At first I was angry that I didn’t have all of my runner moves, but I unlocked the ones that I needed pretty quickly. In fact, not having all of them thrown at me all at once helped me mix them into my gameplay as I progressed through the opening levels. I use the jump-tuck all the time when I never used it in the original. The rest are largely just health and damage upgrades, to help make the rest of the game feel a little easier if you put in the time.



So, I like the new combat system, but only so much as it is incorporated into the running mechanics. You get a focus shield that lets you dodge bullets that you build up using your momentum. There are a few areas that require you to beat up the guards before progressing, when I’d much rather just run away or through them. It would make sense if you got some kind of incentive for beating them, but otherwise they’re just a frustration. That said, when I wasn’t doing arena battles, the new mechanics work well. No guns, but some directed attacks, dodges and parkour integration help make it feel significantly better than it’s predecessor. There’s now an attack that goes through your enemy so you can keep running instead of slowing down to fight enemies in your way. If there’s a Mirror’s Edge 3, hopefully they’ll just get rid of the combat arena requirement while still letting you do it in parkour.


These are give or take. Anything that’s not assigned by a known NPC you can probably skip. Plastic, Nomad, and other named NPC missions are all usually decently entertaining. Some of these involve more intellectual puzzle based platforming, some are complicated fusions of combat and parts of your environment you’re not used to traversing. The rest are fetch quests, races or other simple tasks that aren’t that interesting. The upside to all of these is that it lets you do more running which is still fun. And like I said, there are a few good ones. You can also play against time trials and checkpoint races that other people post online, they’re fairly standard but still interesting.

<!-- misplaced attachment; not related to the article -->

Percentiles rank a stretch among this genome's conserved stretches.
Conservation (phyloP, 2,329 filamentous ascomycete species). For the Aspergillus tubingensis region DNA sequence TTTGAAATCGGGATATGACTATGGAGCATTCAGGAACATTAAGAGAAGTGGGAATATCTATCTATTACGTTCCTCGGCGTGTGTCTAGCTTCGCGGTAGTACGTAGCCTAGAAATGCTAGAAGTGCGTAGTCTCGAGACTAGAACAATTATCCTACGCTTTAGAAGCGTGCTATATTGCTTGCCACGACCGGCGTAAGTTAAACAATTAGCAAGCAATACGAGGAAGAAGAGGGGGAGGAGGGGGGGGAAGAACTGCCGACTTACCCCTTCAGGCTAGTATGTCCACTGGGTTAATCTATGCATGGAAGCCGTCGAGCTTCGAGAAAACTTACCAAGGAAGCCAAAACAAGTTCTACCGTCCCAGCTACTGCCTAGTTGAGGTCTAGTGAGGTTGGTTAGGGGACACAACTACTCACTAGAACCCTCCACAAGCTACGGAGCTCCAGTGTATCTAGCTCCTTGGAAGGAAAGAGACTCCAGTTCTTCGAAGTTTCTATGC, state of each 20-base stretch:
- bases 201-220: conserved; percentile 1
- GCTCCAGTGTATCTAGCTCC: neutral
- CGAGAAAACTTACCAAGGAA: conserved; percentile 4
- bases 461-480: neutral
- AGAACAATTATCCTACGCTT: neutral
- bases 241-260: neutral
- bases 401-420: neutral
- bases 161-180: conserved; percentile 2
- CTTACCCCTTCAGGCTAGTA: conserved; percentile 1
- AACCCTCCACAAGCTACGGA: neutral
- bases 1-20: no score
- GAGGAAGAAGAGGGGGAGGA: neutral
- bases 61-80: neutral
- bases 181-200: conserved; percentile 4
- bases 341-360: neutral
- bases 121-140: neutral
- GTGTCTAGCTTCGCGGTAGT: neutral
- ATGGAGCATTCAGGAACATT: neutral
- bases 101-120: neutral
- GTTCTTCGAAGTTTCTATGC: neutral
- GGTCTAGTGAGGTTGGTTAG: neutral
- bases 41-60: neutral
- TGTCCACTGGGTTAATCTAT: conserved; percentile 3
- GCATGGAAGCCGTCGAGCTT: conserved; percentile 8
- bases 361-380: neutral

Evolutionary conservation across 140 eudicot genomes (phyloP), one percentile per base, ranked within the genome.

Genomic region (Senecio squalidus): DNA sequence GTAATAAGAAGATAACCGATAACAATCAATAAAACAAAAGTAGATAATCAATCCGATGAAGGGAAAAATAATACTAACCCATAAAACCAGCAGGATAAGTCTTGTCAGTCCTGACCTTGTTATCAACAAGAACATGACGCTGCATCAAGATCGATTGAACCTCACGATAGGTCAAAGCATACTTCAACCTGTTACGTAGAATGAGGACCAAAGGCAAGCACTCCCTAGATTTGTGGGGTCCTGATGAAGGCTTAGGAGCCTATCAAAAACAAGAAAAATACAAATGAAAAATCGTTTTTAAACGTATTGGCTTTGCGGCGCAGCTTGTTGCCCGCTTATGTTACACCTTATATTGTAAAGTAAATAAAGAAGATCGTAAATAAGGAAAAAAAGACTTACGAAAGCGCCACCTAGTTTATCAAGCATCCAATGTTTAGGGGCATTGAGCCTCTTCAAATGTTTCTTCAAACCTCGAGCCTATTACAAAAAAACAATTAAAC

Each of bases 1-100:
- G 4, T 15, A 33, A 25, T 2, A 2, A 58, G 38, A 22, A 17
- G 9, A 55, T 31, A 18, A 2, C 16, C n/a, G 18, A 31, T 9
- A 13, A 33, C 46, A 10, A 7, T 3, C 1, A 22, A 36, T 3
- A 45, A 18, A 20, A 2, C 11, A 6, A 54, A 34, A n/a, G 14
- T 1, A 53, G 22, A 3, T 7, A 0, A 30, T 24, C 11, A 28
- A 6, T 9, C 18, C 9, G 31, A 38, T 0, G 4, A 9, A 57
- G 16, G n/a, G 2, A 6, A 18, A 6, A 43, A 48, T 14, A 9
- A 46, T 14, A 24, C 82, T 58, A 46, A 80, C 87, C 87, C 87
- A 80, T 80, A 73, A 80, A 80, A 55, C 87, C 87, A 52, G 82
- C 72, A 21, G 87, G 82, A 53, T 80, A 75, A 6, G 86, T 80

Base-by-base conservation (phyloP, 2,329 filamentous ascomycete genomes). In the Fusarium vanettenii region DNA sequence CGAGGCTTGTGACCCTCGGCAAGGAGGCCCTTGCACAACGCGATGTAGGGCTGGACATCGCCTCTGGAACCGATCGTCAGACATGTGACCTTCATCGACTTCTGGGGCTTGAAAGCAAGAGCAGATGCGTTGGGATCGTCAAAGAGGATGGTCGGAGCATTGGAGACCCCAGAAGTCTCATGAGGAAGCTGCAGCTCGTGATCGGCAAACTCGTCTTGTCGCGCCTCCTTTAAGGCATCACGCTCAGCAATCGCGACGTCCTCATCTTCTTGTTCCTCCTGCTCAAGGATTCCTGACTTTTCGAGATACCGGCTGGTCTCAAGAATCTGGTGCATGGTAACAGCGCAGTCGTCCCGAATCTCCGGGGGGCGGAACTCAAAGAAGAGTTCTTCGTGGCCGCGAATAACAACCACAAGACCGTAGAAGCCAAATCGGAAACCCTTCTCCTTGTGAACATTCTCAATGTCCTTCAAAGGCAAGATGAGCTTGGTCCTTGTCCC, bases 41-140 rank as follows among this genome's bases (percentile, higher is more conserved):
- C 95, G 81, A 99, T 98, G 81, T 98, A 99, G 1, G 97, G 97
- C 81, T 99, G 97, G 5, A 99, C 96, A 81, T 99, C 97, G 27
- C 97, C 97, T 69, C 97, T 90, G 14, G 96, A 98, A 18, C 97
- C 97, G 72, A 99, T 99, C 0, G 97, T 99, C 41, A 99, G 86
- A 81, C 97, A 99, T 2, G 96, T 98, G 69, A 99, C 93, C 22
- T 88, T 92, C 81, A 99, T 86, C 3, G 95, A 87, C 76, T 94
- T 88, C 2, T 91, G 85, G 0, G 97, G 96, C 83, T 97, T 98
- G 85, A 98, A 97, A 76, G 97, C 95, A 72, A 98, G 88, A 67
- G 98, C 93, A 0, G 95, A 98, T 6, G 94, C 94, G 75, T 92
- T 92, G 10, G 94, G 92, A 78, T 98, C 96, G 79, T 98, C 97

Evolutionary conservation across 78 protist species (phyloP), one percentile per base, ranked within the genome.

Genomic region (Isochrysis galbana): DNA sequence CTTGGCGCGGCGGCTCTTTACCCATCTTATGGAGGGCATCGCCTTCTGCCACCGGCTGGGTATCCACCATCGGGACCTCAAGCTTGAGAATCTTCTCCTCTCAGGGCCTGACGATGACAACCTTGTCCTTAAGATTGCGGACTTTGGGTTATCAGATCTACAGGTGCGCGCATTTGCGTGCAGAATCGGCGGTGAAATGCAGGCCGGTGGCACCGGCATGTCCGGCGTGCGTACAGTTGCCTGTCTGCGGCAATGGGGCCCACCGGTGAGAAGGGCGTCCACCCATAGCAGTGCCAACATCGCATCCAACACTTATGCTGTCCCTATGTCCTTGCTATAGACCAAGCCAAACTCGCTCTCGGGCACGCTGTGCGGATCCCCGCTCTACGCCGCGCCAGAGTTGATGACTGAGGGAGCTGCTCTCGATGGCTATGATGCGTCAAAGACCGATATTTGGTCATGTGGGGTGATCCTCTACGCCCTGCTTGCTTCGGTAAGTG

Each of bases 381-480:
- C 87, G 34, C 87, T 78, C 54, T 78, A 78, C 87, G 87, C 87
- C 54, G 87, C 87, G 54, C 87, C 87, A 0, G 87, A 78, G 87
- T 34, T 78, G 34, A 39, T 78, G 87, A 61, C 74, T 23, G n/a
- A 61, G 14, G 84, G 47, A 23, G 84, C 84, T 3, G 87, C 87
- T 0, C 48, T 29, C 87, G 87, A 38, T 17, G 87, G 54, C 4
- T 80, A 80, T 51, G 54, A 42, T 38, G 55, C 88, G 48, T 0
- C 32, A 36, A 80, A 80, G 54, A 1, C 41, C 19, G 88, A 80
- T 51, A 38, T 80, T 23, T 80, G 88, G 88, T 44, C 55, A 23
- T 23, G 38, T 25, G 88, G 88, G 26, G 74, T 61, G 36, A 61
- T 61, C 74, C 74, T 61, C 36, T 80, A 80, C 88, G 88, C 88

The Story

There have been two major complaints about the story. One, nobody smiles, and two, it’s generic, cyberpunk, Orwellian sci-fi. For the first complaint, yes people smile. It’s kinda like in BvS where everyone said there would be no jokes, and then there were plenty of jokes, just not a bunch of witty banter like in Marvel movies. Similarly, Mirror’s Edge takes itself a little too seriously, but the character’s tease and banter with each other to a fair degree. I counted multiple occasions, not just one, where the characters smiled while they were hanging out. The characters were fine and frankly I liked most of them by the end. Even Icarus, the annoying upstart from the beginning is pretty alright by the end. Second, It’s generic cyberpunk. Yes, this is fair. The story doesn’t do anything revolutionary, it’s not shocking or emotionally charged. There are a few ‘dumb’ moments in the back half of the game, but I didn’t mind them that much. The thing about the story being ‘generic’ is that almost any story is going to be generic at this point. Any story is only going to be an amalgam and combination of other stories. The story in the first game wasn’t that great, so I don’t mind.


The Loading Times


So you know when you get to that one section that you keep failing over and over again? You’re being chased and it looks like you can make the jump, but you just barely miss it each time? And then you have to sit through a super long loading screen that more likely than not starts you back further than you were before. This is especially troublesome for the sidequests which have much less wiggle rooms and much less clear pathways. Sitting at that stark white screen and staring into oblivion is SUPER annoying.


There are problems with this game, it’s definitely not perfect, but if you liked the first Mirror’s Edge, you should like this one. It’s an intense playing experience. On days when I came home from work and felt exhausted, I did not want this to be my go-to game. I recommend really taking your time and playing a little bit at a time. I personally wouldn’t have bought it on day one for $60, but I don’t know how much $60 means to you. Just like the last game, it’s a niche genre for a specific audience. Pick it up at a price you feel comfortable, but do pick it up. It’s a far better game than it’s predecessor, there’s just more game to criticize.

Note: For those of you who bothered to read this, thanks. I know it’s unwise to post this during E3 week, but I wanted to get it out there ASAP for people who wanted it. Hope this helps inform your purchase decision.